REHMAll right. To Keene, New Hampshire. Good morning, David. You're on the air.
DAVIDHi. Good morning. I think the pope and the Vatican and all that stuff slides right directly in the face of anything Jesus said. Jesus said stuff like give away everything you own and follow me and stuff like that. And people like having a, you know, that Vatican with all the gingerbread and the pope having people kiss his ring. And also he brings cardinal law into -- he was like cardinal law overseer of child molestation, and he bring them over to the Vatican under his wing.
REHMAll right, sir. Thanks for your call. Jason, what about that?
HOROWITZWell, you know, if you talk to some people here in the Vatican, they would say that the pope's resignation is a really strong sign of someone giving up power and that it shows that power is not everything and that he's -- and that's a really strong sign, a really strong message. You know, there are trappings to the Catholic Church that go back centuries and centuries and centuries, and they all have their meanings. It's a -- well, yeah, it's a very symbolic church.
REHMBut let me follow up with that with a comment from our website which says, "I was baptized into the Catholic Church last Easter. I found the pope's resignation extremely troubling. If his position was ordained by God, then how can he just give it up? Did Mary change her mind about being a faithful mother to Jesus? Did Moses give up on the Jews? Maybe I'm misunderstanding the role of the pope, but this seems to take some of the magic out of things." How do you react? Jason, how are the people in Rome reacting?
HOROWITZYeah, I think that -- I think a lot of people are confused. This is something that hasn't happened in a very long time and -- not the immediate person who retired before him, but the one -- anyway, 600 years ago, a medieval pope who resigned was put in hell by Dante for it. I mean, this is not something that has really flown at any time. People have always been confused by a pope who resigns. You know, there's an argument, and it's, you know, there's a debate. Is it the person? Or is it the office?
HOROWITZAnd I would say, though, that for a church that's trying to have a new evangelization, that's trying to find more believers, it's harder to kind of sell the church if you're saying that there's this, you know, office imbued with powers. It's the person, you know, the charismatic person that you want to be to bring people in. And I think that if you have -- this does kind of raise the questions about, well, how special is this person? And if you -- it's all about the office, I just -- I wonder if that's going to be a harder sell as the church goes out into the Southern Hemisphere and tries to get new believers.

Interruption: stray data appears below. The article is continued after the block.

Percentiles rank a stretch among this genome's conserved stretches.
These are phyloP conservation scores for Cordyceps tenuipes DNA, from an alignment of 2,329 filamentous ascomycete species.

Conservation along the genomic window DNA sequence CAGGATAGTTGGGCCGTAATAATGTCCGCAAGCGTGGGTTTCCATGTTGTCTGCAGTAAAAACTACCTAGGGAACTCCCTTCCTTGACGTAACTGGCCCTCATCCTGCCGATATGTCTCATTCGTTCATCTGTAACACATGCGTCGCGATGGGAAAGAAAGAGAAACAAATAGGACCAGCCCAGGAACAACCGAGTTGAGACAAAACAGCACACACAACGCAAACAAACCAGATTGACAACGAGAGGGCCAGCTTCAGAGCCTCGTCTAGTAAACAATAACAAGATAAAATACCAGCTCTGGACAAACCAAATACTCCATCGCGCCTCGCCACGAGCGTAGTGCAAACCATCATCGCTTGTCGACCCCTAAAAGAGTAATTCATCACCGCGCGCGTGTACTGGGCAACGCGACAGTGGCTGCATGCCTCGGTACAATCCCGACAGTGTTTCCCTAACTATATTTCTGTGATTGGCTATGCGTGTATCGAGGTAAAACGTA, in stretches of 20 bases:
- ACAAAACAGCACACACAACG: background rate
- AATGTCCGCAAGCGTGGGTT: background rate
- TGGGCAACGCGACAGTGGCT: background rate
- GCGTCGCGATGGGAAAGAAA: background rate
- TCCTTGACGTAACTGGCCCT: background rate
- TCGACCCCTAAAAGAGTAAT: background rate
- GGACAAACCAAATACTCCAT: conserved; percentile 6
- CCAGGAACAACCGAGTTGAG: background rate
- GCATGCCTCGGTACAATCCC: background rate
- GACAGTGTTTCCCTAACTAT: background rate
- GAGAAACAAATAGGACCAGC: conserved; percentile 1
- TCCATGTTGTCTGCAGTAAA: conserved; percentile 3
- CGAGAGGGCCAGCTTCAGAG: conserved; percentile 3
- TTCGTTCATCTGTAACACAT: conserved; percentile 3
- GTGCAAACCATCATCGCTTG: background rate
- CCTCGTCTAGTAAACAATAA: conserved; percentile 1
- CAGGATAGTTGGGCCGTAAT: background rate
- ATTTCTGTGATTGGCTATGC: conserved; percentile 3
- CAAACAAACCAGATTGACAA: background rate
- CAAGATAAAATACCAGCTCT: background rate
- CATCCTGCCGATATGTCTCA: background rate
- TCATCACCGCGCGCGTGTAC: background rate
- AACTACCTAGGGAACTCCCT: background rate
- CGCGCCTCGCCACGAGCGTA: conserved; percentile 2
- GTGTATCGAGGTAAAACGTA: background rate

REHMAll right. And talking about some of the things that father -- that the pope have to say, Father Mark, you might talk about the relationship between Roman Catholics and Islam. What progress can be made considering the remarks that Pope Benedict did make however apologetic he might have been afterwards?
MOROZOWICHWell, I think that, you know, that there's a lot of progress that we can make in terms of settling down to a dialogue where we realize that we are both followers of God. And so this takes time. His remarks were within a university setting, and sometimes university professors can be quite prolixic, (sic) so...
REHMWhat does that mean?
MOROZOWICHExactly. Speaking in words that are, you know, refined and that this isn't down to earth. So I think that was one of the big learning tasks of Benedict as pope, you know, that he was no longer professor, no longer able to make fine nuance distinguishing, you know, prolonged statements. So...
REHMI thought he was the smartest man in the room.
MOROZOWICHYes. And that's what smart men tend to do.
FIEDLERWell, as I said, I don't think he was a communicator. And as we look forward to a conclave and a new pope, I like to quote from a cardinal, who is now deceased. He died last August, Cardinal Martini of Milan, who was himself a papal contender in the last conclave, and I think he sums up what a lot of Catholics would think. "The church is tired. Our culture has grown old, our churches are big and empty, and the church bureaucracy rises up, our religious rights and vestments we wear are too pompous."
REHMSo, Father Reese, how can the Catholic Church make its teachings more relevant to modern Americans and people all over the world? Should there be less of this very strict and strong hierarchy?
REESEWell, it's interesting. If we look back at the great theologians, St. Augustine and St. Thomas Aquinas, what each of them did was take the best thinking, the best intellectual thought of their time and use it to explain Christianity to their generation. Augustine took Neoplatonism. Aquinas took Aristotelianism. And Aquinas' papers were burned by the bishop of Paris because he thought he was a heretic.